Eye-popping action steals the show in “Lupin III: The First,” the first computer-animated feature entry in the classic franchise about the French gentleman thief and master of disguise. Casting the hero as an Indiana Jones-like adventurer tussling with Nazis to unearth an ancient scientific invention, visual effects wizard Takashi Yamazaki has pulled off another hit since directing “Stand By Me: Doraemon,” stoking the nostalgic sentiments of fans with a classy ’60s setting, while seducing a new generation of younger viewers with the slickness and flexibility of 3D technology.
As mainstream entertainment on a par with big-budget Hollywood studio fare, the animation will have no problem breaking into the international family market. However, the unflaggingly perky caper has no down time, so one can’t help wishing for more the laid-back gamesmanship and boyish banter of the older renditions.
Kazuhiko Kato, under the pen name Monkey Punch, created his character in 1967, as the grandson of Arsene Lupin, the hero of Maurice Leblanc’s novels. He persevered with the manga series until 1991, spawning a collection that encompassed 27 TV specials, six TV series, eight theatrical features and more. Although Kato passed away in 2019, he involved himself in this production since 2015.
Yamazaki entered the industry making animated TV series, and already directed three 3D animated features (“Friends Mononoke Island Naki,” “Stand By Me: Doraemon” and “Dragon Quest Your Story”), of which “Doraemon” broke B.O. records in Japan and China. Moreover, Yamazaki’s reputation was founded on his ability to concoct a rosy facade of bygone eras with cutting-edge CGI in live action blockbusters “Always: Sunset on Third Street” and “The Eternal Zero.” Setting this film in the early ’60s not only plays to his strengths, but also preserves the ambience of the original in architectural, vehicular and panoramic designs, emulating the intense and vibrant color schemes of post-war French-Belgian bandes dessinées.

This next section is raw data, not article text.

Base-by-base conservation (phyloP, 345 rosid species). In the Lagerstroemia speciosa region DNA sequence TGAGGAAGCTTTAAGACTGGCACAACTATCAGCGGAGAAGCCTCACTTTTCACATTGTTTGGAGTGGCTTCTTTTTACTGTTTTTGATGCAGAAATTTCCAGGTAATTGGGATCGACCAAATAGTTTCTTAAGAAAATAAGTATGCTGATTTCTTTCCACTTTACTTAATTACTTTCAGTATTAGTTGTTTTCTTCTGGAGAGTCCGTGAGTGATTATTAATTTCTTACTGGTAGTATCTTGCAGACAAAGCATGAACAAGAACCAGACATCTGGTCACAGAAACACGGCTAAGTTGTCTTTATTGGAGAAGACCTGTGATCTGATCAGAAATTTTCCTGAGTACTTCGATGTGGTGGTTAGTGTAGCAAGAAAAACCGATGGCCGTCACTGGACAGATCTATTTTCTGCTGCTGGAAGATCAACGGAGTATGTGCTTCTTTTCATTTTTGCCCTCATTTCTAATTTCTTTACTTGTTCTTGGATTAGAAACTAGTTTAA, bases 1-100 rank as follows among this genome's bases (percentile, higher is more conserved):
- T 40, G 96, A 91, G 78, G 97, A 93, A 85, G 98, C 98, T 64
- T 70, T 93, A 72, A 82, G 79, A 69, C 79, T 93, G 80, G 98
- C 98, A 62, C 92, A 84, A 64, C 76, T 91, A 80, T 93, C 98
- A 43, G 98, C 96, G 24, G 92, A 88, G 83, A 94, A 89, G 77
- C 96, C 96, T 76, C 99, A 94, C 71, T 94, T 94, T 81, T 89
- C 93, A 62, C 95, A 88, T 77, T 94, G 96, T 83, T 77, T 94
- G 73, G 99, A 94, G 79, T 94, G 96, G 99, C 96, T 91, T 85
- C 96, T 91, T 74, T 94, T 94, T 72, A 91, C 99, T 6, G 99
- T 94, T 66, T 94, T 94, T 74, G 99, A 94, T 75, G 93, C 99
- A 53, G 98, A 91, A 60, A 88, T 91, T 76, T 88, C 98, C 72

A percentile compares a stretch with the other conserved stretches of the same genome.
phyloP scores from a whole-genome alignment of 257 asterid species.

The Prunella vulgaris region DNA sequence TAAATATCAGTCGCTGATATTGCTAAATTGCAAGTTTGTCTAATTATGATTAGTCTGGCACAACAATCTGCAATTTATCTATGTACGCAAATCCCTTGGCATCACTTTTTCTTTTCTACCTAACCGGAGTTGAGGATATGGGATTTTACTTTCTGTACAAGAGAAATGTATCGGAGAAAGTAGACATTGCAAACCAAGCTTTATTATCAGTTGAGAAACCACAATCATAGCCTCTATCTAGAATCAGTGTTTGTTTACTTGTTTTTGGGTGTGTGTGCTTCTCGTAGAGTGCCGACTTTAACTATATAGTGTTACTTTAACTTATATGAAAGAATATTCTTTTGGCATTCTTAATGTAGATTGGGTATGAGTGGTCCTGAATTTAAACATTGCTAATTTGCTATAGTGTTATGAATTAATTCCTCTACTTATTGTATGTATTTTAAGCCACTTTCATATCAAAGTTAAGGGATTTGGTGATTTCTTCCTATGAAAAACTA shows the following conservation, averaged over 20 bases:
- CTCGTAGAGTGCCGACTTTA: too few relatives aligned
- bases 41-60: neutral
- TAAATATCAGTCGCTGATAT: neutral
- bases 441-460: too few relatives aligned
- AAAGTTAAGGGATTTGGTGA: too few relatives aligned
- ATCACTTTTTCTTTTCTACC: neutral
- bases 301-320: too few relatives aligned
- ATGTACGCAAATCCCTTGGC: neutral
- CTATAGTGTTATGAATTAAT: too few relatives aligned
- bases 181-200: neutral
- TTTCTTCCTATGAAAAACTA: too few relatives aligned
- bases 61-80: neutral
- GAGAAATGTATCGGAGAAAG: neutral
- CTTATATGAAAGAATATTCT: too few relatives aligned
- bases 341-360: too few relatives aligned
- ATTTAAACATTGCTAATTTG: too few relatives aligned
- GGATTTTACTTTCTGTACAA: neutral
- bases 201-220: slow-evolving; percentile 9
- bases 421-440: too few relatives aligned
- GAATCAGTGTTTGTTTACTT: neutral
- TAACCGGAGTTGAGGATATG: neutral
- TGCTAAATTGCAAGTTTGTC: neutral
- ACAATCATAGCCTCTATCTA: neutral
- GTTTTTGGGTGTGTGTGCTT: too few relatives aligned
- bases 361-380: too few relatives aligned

There’s a sought-after object in every Lupin III escapade. This time, it’s French archaeologist Prof. Bresson’s diary — the only thing Lupin’s grandfather couldn’t steal. Protected by an impregnable lock, it disappeared when Bresson’s family was pursued by Nazis in World War 2.
A decade later, the diary resurfaces at the Musée de Paris. It’s a gallant ritual of Lupin III (Kanichi Kurita) to send a note announcing his game, prompting his nemesis, Interpol agent Zenigata (Koichi Yamadera), into frenzied alert. A grand entrance is staged in elegant, showstopping style, from chandelier gymnastics to a rooftop chase, all with breathless balletic grace that also reveals period Parisian cityscapes in romantic splendor.
Lupin charms security guard Laetitia (Suzu Hirose), only to be doublecrossed by her, then triple-crossed by Fujiko Mine (Miyuki Sawashiro), his on-off fling and foe. Laetitia, an aspiring archaeologist, is controlled by her grandfather Prof. Lambert (Kotaro Yoshida) and Geralt (Tatsuya Fujiwara), who belongs to scientific society Ahnenerbe (founded by Heinrich Himmler). As she lures him to Lambert’s airborne lair, the film hits its stride evoking Lupin’s suave charm as he flirts and fights with equal playful ease.
Whenever there’s a car chase or setpiece atop dramatic heights, the mood soars, as when the protagonists leap from plane to plane, then dive from the sky into a coupe’s sunroof in one vertiginous, unbroken move. Yamazaki’s propulsive direction of dogfights in “The Eternal Zero,” his war epic about kamikaze pilots, definitely informs the dynamism of these stunts. The director also acknowledges his love of and debt to Hayao Miyazaki’s “The Castle of Cagliostro,” and these scenes also fondly reference it.
It’s therefore a letdown when the cast converges in Mexico, where their escapades become derivative of “Raiders of the Lost Ark.” The sci-fi mumbo-jumbo about an Aztec generator of infinite energy, micronized black hole and Third Reich revival strain to be taken seriously, belying a screenplay which Yamazaki reportedly revised a dozen times in response to focus groups.
For the first time in his career, Yamazaki swapped his longtime collaborator, CG and visual effects powerhouse Shirogumi with Marza Animation Planet (“Sonic the Hedgehog”). The resulting aesthetic and pace are closer to video games and Hollywood animation. Clearly, a lot of work went into the motion capture to make exaggerated movements look smooth and realistic, rendering Lupin’s ape-like dexterity more pronounced.
Voice actors are the same ones who have served the franchise for decades, which no doubt puts Japanese fans at ease. However, no effort is made to enrich the roles of Lupin’s sidekicks Jigen, Goemon or Fujiko beyond the functional. Laetitia, whom Yamazaki admitted was influenced by Clarisse, the heroine of “Cagliostro,” is still a conventional innocent and gullible beauty, despite being afforded some agency through her archaeological knowledge.
The entire project is aided by an effervescent jazz score from Yuji Ohno, jazz pianist and composer of numerous “Lupin III” outings. Music and theme song evoke both Gallic lightness and brassy gaiety of Japanese “Showa” post-war movie scores.